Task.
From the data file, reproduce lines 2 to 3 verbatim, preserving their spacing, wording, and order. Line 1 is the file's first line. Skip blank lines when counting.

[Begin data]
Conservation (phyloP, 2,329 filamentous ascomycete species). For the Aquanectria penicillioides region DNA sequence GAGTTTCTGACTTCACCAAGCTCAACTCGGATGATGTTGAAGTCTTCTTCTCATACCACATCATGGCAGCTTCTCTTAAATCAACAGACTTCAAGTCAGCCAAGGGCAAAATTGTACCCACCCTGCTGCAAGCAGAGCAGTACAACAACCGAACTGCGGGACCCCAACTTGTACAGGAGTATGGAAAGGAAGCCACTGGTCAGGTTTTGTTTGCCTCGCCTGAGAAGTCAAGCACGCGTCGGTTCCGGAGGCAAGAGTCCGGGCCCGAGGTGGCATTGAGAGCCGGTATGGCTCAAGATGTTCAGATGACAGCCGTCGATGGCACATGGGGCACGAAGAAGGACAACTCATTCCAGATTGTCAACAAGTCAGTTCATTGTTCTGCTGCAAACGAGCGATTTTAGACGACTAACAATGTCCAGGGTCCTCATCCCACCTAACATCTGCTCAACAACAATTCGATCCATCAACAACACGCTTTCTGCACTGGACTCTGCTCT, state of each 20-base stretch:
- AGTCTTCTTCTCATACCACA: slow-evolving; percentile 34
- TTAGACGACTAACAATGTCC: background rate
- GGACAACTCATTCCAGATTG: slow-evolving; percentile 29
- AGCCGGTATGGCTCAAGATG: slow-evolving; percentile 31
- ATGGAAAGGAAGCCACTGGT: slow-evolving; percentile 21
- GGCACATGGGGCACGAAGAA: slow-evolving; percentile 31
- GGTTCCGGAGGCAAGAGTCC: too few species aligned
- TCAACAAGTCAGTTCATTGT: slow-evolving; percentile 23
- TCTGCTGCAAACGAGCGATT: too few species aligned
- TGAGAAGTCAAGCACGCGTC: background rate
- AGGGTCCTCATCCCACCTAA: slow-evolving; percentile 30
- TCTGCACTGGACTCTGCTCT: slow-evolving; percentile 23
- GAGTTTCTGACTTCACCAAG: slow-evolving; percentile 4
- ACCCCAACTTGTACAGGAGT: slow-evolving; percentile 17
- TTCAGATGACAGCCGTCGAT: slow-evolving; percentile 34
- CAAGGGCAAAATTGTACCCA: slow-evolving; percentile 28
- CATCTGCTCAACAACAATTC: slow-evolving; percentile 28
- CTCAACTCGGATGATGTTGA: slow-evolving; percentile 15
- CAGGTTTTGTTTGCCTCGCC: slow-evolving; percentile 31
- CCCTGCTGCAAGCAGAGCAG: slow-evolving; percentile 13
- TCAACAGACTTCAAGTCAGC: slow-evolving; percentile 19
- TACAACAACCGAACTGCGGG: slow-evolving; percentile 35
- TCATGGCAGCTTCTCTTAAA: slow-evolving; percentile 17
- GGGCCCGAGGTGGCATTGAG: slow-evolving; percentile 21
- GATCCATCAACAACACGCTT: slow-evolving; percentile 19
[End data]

- AGTCTTCTTCTCATACCACA: slow-evolving; percentile 34
- TTAGACGACTAACAATGTCC: background rate